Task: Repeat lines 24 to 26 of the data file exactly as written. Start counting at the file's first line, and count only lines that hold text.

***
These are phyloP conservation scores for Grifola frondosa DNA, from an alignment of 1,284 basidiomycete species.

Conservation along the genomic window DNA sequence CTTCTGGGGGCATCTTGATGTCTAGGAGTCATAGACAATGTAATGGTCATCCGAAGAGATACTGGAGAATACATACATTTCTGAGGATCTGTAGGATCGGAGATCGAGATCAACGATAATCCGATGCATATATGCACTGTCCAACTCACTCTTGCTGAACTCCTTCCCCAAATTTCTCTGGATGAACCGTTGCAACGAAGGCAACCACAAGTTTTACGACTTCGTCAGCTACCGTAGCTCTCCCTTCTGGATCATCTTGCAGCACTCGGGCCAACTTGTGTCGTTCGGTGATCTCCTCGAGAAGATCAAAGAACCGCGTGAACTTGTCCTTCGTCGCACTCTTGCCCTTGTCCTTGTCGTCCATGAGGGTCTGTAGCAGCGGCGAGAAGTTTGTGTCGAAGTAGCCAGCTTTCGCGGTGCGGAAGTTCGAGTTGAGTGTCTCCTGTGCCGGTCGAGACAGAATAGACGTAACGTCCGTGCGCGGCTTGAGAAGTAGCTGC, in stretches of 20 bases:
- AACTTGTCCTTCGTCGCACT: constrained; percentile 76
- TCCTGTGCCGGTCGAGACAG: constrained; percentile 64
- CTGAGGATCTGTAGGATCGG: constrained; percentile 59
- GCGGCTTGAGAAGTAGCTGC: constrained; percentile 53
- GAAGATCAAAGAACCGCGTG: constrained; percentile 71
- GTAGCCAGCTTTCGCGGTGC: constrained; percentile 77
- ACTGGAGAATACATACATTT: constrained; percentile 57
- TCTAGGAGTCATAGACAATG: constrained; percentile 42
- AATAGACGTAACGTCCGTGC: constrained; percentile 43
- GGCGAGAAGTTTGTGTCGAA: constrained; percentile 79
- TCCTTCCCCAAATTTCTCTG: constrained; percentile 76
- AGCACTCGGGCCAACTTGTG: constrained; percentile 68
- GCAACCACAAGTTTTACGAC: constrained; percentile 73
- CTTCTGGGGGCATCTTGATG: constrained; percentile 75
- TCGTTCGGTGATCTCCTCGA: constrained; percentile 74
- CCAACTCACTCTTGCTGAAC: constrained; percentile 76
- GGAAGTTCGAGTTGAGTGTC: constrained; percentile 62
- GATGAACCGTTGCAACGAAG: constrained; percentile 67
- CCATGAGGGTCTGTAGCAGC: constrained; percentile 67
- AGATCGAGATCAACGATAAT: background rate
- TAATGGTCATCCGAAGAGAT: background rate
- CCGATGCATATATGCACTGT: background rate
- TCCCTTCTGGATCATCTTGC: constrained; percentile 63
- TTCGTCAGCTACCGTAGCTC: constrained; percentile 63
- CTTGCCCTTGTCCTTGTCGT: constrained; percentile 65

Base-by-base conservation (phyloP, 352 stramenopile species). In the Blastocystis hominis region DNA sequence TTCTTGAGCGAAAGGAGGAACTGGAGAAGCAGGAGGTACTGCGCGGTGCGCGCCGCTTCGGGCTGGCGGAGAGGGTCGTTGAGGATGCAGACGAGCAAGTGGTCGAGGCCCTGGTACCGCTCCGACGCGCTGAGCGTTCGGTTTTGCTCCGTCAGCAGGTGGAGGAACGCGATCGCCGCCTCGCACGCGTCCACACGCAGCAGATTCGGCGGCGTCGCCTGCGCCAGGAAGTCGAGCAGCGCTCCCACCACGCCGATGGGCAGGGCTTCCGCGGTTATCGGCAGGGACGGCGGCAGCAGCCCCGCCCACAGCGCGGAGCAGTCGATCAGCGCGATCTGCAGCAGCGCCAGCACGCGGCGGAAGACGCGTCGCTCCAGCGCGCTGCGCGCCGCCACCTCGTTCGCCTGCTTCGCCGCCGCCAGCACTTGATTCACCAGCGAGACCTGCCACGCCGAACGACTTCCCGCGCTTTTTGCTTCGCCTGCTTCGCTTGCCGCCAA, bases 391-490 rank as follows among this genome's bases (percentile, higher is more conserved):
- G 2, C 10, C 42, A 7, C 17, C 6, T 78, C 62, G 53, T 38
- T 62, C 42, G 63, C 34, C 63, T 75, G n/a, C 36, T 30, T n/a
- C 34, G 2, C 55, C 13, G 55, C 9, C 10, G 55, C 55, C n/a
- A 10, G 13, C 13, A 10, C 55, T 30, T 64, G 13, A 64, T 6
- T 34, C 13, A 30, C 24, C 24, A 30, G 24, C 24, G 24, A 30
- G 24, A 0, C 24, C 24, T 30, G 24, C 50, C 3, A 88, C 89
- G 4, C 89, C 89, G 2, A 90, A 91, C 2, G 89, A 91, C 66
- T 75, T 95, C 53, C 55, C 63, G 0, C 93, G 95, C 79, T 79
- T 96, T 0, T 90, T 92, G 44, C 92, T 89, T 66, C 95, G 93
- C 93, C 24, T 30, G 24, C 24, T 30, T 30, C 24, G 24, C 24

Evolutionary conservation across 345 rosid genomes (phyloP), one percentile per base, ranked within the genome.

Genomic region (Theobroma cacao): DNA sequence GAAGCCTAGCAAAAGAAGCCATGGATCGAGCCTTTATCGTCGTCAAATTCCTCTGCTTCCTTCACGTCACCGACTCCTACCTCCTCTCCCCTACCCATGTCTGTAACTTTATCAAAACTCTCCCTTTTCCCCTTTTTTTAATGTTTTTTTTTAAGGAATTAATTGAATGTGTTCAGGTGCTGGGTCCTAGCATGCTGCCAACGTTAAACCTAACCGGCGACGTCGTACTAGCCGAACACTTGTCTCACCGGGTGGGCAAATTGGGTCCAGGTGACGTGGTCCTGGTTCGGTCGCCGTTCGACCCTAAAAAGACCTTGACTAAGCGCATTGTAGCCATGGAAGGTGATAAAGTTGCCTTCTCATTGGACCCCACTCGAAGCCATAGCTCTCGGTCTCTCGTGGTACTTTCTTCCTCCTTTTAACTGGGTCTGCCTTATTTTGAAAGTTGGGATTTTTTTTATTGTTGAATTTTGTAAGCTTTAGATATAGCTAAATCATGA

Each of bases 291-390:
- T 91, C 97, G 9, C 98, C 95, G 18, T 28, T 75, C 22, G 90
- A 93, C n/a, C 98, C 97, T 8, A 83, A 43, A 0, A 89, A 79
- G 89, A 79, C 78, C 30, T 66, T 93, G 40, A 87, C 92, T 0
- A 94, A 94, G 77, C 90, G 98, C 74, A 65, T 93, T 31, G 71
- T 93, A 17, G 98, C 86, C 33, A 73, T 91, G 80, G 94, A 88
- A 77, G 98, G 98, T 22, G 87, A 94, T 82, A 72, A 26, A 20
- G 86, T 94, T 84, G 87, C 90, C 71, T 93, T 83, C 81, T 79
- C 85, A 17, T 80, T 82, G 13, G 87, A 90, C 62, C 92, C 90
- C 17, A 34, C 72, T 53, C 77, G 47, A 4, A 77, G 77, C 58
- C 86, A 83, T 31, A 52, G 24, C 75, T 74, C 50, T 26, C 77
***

- CCGATGCATATATGCACTGT: background rate
- TCCCTTCTGGATCATCTTGC: constrained; percentile 63
- TTCGTCAGCTACCGTAGCTC: constrained; percentile 63